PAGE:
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How to counter a "slanted" rut on a jump face?

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Sep 16, 2003
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#1
I am sure you have all seen these.. and I have been bitten by one in particular a couple times.

What I am talking about it at the very top of the jump face, generally a foot down the face all the way up to the lip, there is occasionally a rut that doesn't follow the jump straight. Generally it seems to be about a 30 - 45 degree rut and I find they typically are right handed.

What I constantly find to happen is my front tire will go through/over it fine but the back tire will generally fall into it and kick the rear to the right.

How do I counter this kick out and/or how to I simply not get the bike to kick in the first place?
 

mxer842

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#3
if it doesn't kick to bad then i would just hit the jump full throttle pretty loose on the bike and suck the bike back under you in the air with your leg, if it doesn't kick to bad.
 
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#4
if your rear swings out to the left then turn the bars to the left. Kind of swings the rear back to the right. Might wanna practice this on a small jump to see how the bike reacts if your not used to tweeking the bike in the air.
 

mxer842

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#5
the trick is to be loose enough on the bike that the bike can kick around on you all it wants on the take off but in the air you will still be centered and balanced and can suck it back under like spectra said.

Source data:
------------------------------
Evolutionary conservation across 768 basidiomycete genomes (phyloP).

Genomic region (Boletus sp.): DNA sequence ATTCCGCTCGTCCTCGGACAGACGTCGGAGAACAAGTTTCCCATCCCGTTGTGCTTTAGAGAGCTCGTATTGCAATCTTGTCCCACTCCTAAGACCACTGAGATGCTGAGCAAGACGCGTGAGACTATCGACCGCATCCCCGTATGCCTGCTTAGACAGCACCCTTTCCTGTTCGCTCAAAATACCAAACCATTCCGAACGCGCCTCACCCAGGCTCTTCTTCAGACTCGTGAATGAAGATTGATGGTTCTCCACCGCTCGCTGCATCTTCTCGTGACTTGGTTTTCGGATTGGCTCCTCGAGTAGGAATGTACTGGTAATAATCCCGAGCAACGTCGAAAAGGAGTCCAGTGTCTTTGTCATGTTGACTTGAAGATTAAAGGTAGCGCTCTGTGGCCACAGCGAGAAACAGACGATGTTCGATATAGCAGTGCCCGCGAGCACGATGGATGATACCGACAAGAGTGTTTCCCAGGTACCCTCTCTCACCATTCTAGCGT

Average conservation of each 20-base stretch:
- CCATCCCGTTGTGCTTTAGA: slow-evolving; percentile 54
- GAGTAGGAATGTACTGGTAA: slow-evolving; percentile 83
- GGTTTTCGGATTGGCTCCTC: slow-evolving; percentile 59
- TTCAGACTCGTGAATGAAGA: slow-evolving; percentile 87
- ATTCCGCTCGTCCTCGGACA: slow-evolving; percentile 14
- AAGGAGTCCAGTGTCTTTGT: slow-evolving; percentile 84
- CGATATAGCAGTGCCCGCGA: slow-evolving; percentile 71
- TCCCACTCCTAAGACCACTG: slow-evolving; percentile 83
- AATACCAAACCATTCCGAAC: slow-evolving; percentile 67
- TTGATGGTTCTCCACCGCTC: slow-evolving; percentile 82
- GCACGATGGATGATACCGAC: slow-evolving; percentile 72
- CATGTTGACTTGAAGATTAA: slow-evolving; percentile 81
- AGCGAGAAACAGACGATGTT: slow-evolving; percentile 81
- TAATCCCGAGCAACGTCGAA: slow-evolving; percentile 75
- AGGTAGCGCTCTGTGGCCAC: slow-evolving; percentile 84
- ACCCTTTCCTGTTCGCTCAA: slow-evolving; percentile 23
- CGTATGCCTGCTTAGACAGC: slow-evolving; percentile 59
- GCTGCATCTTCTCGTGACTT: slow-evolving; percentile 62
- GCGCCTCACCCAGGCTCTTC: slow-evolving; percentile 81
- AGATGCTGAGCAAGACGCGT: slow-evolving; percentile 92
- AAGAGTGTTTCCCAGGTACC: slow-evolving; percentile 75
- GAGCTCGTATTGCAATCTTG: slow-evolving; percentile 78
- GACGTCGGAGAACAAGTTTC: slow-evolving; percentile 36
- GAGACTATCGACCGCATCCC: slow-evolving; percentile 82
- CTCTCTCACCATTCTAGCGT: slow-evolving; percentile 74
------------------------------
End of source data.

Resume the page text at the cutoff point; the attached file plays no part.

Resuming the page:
High Lord Gomer

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#6
I have to disagree with being loose on a rutted jump face. Squeezing the bike with your legs helps a lot to keep the bike from getting kicked sideways.

I'm still kind of confused by the slanted rut on the jump face. You normally get ruts on jumps for two reasons:
  1. The fast guys are hard on the gas and dig a rut in the face, or
  2. The slow guys roll up until the front tire clears the jump then gas it, tearing up the jump and making noise.
The slow guys usually make straight ruts and the fast guys make ruts in the desired direction of travel....meaning, don't you want to be following that slanted rut?
 
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#7
I don't know HOW this type of rut get's formed. But fast guys whipping it is what seems like would cause it.

Are there other lines? Sort of. But sometimes I find myself in a particular like and it's just too late.

I am pretty confident that being loose on the bike is not the solution. I am not getting kicked UP, I am getting kicked to the side. I.E. if the bike were straight up and down (seat toward the sky, skid plate toward the ground) and the front wheel was pointed forward (in the direction of travel) and the rear wheel was coming around the right hand side.

Does that clarify at all?

What has happened a few times it that this is the bike kicks so hard that I land semi sideways.. and you can see what happens from there.
 

High Lord Gomer

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#8
Squeezing the bike with your legs/knees helps a *lot* with that. Instead of the rut kicking the back half of the bike (~120 lbs) to the side, it's now pushing against 300 or so lbs. You get much less deflection with more mass.
 
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#9
Is there a turn the direction of the rut right after the jump? If so, consider learning to whip it. There is a really good thread and link on whips here somewhere.

Sounds like you may want to focus some more on maintaining a strict race line if you need to avoid the rut. With focus and proper practice you will be able to narrow your race line to less than the front tire width and avoid the rut every time. Just my .02.
 
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#10
In one particular instance.. there is a turn right after.. and a whip WOULD make me look cool! ;)

I'll check out that thread too..

Thanks